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Literature / The Scavenger Trilogy

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The Scavenger Trilogy by K. J. Parker is a Low Fantasy set in an empire threatened from outside by raiders and torn from within by conspiracy. We meet Poldarn, the protagonist, as he wakes alone on a body-strewn battlefield with no idea who he is. He is an innocent blank. Encounters with people who knew him lead to disaster: Poldarn aches to recover his past, but this past is ticking.

The supernatural is present but low key. Even the god that may be stalking the characters is only ambiguously real. The writing is excellent and but dense in places. Rather than Viewers Are Morons, Viewers Are Expected To Be Taking Notes. Part of the complexity comes from the extensive uses of dream sequences. In his dreams Poldarn sees the past and the future, from his own eyes and those of other characters. When this verges on Anachronic Order it is challenging first time through.

Technology, the material culture of this world gets an extended look-in. Parker is interested in work as well as fighting, and makes things in Real Life and this comes through.

A very meaty series with much food for thought, but be warned: the trilogy is bloody and dark. The prose is assured, the tone is calm and the humour bitingly funny. The subject matter, however, is bleak and the treatment of it cruel. A review made the comparison to watching a "massive road accident happening in slow motion". The bitter satire is however welded to an engaging story; the quest for Poldarn's mysterious past and the calamitous adventures he has along the way.


  • Anachronic Order: Not quite, but we can see it without squinting. A character dreams of remembering a dream containing visions of the then-future, his now-past...
  • Batman Gambit: Ciartan and the crows, several deep long-range conspiracies as plotted by Deymeson, Tazenticus, Ciartan, Cordomine, Anathamy House and possibly the other Poldarn.
  • Butt-Monkey: Poldarn, endlessly. Monkey with a knife, rabies. Sharp teeth.
  • Combat Aestheticist: The sword monks devote their lives to combat asthetics. They raise fighting to a form of sculpture — an artwork carved in time, position and flesh.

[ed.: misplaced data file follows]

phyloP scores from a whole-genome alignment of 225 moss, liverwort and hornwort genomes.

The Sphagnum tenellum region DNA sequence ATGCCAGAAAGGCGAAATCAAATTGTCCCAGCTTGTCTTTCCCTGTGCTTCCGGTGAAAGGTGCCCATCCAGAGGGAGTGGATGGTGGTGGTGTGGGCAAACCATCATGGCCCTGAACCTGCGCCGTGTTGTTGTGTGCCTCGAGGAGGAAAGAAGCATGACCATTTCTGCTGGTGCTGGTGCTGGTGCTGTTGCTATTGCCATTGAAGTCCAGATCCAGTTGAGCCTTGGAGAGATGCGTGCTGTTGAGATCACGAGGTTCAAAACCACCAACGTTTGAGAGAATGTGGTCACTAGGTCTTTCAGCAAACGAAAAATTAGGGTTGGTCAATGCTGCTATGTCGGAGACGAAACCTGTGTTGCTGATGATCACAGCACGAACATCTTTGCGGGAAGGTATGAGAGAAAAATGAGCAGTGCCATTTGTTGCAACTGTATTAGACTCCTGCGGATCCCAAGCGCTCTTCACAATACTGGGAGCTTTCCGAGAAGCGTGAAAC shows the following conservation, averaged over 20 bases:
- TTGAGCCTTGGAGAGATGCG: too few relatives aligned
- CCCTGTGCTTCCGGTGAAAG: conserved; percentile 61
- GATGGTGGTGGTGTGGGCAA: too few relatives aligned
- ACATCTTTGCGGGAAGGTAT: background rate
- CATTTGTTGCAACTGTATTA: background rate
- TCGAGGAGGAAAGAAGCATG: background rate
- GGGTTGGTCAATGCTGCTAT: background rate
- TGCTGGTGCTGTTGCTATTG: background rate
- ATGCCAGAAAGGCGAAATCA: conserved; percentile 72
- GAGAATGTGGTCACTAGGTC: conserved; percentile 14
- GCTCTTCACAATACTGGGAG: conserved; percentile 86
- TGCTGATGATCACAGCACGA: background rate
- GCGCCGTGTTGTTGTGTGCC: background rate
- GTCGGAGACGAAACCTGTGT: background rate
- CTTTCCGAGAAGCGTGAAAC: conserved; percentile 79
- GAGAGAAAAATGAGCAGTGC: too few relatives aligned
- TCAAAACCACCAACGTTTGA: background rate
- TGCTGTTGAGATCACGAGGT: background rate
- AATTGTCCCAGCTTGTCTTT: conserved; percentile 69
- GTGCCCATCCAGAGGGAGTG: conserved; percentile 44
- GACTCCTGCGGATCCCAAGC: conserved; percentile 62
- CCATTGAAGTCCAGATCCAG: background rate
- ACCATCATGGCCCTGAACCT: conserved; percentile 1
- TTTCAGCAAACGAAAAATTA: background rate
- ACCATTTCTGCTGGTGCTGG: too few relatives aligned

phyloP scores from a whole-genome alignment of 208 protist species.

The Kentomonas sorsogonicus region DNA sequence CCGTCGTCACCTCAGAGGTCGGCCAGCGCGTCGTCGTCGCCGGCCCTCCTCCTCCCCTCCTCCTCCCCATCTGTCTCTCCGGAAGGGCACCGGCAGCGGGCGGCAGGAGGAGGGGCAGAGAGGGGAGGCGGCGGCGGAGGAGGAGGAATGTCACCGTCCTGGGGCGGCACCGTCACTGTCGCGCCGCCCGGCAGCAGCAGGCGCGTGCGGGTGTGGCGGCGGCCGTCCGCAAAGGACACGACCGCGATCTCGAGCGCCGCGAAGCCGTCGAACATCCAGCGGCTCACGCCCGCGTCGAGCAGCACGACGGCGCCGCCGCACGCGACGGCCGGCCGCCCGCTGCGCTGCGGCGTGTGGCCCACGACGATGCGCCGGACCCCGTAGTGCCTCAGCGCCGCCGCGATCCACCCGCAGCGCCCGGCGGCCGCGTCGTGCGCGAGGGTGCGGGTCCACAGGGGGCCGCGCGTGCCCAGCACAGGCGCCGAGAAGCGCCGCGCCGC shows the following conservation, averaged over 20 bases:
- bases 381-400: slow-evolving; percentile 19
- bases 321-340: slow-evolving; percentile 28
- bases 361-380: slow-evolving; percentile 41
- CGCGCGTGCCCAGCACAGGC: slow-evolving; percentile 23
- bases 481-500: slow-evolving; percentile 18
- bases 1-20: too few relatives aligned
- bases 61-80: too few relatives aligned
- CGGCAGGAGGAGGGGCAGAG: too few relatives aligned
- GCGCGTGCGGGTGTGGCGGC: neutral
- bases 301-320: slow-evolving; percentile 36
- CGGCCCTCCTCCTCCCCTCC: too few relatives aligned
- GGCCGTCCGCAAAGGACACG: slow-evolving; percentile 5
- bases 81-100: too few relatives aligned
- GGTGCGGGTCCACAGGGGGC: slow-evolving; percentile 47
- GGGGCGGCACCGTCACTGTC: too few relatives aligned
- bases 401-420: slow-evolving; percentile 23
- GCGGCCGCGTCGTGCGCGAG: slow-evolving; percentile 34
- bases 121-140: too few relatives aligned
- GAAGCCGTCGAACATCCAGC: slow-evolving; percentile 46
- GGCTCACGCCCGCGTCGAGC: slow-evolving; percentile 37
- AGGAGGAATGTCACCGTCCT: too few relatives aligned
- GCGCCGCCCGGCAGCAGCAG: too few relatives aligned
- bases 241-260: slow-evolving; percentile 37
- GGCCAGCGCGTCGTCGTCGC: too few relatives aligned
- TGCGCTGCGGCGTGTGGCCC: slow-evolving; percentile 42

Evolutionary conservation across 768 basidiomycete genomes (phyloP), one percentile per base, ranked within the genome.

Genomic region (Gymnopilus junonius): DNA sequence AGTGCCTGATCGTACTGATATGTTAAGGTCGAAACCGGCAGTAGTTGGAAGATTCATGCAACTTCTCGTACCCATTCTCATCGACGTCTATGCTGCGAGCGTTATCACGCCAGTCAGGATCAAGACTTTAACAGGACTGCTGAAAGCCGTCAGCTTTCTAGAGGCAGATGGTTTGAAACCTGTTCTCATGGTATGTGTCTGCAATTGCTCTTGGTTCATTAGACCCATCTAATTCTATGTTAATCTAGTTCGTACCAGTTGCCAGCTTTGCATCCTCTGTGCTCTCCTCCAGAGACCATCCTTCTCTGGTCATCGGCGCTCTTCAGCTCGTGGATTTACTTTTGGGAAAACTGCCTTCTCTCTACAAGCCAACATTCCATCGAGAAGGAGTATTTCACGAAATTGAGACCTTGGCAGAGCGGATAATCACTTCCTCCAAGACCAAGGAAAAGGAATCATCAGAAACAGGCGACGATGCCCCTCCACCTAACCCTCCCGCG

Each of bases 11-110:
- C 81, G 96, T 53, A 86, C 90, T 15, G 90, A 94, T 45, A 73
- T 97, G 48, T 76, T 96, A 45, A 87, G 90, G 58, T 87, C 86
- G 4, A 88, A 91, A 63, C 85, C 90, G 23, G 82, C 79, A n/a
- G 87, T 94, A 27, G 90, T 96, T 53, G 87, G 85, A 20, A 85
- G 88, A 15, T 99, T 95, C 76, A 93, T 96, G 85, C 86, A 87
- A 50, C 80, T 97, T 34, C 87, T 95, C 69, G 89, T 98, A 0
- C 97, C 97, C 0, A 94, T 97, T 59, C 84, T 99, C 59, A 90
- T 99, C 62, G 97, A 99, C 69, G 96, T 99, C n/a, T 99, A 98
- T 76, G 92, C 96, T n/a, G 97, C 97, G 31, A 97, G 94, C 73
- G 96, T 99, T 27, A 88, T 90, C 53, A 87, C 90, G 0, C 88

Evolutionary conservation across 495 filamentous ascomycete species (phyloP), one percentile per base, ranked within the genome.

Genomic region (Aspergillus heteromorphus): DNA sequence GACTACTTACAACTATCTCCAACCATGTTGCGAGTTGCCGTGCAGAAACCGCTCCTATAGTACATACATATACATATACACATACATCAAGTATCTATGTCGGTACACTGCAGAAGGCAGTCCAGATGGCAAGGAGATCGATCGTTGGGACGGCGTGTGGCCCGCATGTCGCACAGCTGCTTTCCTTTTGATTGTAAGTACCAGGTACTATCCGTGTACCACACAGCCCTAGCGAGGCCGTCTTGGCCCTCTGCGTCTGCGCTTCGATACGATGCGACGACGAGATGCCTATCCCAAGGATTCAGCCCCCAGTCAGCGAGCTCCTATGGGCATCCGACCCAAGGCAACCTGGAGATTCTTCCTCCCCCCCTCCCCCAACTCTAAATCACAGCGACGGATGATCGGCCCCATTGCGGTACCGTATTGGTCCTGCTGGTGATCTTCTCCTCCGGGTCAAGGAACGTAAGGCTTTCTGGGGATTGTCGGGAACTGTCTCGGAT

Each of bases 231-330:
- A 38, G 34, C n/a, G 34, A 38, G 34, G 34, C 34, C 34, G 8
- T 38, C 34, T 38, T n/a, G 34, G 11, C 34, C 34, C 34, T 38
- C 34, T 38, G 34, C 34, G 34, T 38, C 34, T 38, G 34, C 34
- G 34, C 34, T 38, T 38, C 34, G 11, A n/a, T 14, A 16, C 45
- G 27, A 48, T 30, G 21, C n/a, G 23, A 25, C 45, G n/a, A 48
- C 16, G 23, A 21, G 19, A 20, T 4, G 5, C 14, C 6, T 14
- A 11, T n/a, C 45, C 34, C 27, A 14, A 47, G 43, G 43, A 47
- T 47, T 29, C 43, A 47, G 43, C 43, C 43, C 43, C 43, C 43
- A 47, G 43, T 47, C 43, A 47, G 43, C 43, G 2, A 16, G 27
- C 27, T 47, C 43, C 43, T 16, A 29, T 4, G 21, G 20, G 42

• Combat Pragmatist: Poldarn, as a life's work. The islanders are Combat Pragmatists, drawing on the hard bitten practicality they have soaked into their bones. Their confrontation with the sword monks is played as clash of antithetical philosophies.
  • Cosmic Plaything: Poldarn: events are possibly being manipulated by the god of the same name to teach him a lesson. Out of jealous love or for revenge ... it's not clear.
  • Crapsack World: And how! So little secure government, and you don't want to know what is driving what order there is.
  • Dark and Troubled Past: Yeesh. Poldarn. You can't blame him for running from it.
  • Do Not Do This Cool Thing: The series shows war as the graceless waste it is, but the extended passages on on the poetry of violence give an ambiguous counterpoint.
  • Doom Magnet: That's probably the literal translation of "Poldarn".
  • Emotions vs. Stoicism: One of the roots of evil explored is unbridled emotion. Stoicism is more respected. By the end however, the sinister extreme of lacking all drives befalls several stoic characters.
  • Flash Back: In places there's more flashback than straight narrative.
  • Gambit Pileup: Half the fun is the giddy sense of grand plans coliding in the dark.
  • God Is Evil: if you have to pray, pray the god called Poldarn isn't real. You don't want his special salvation.
  • How We Got Here: The whole series is an extended journey to appreciate how we got to the start of the story.
  • Humble Goal: Poldarn wants to stay dry and not have people try to kill him. He doesn't generally achieve even this goal.
  • Love Makes You Evil: Several characters cause great harm under the influence. Ciartan's obsession with Xipho leads him to kill her unborn child. His love of Xipho and his schoolmates leads to his pivotal betrayal of Tazenticus. Lysalis seems hollowed out by it, and is capable of doing anything in its name, as would her father.
  • Low Fantasy: Very low-key mind-reading, glimpses of the future, and possibly a god.
  • Major Injury Underreaction: For a series that suceeds with its realism so often, the ability of characters to maintain sophisticated conversations in extremity is a bit jarring.
  • Ninja School: Deymeson, roughly speaking.
  • Shown Their Work: Excellent detail of material culture in use and manufacture, which might get a bit lengthy for those readers not into that sort of thing. Parker makes things in Real Life and the first-hand experience shines through, particularly in the smithy.
  • The Unfettered: Poldarn is simutaneously a celebration and a warning about The Unfetted character archetype. He is at his most compelling when he is acting with a pure vision of getting from A to B regardless. But he is undone by it, over and over.
  • The Vamp: Herda.
  • War Is Hell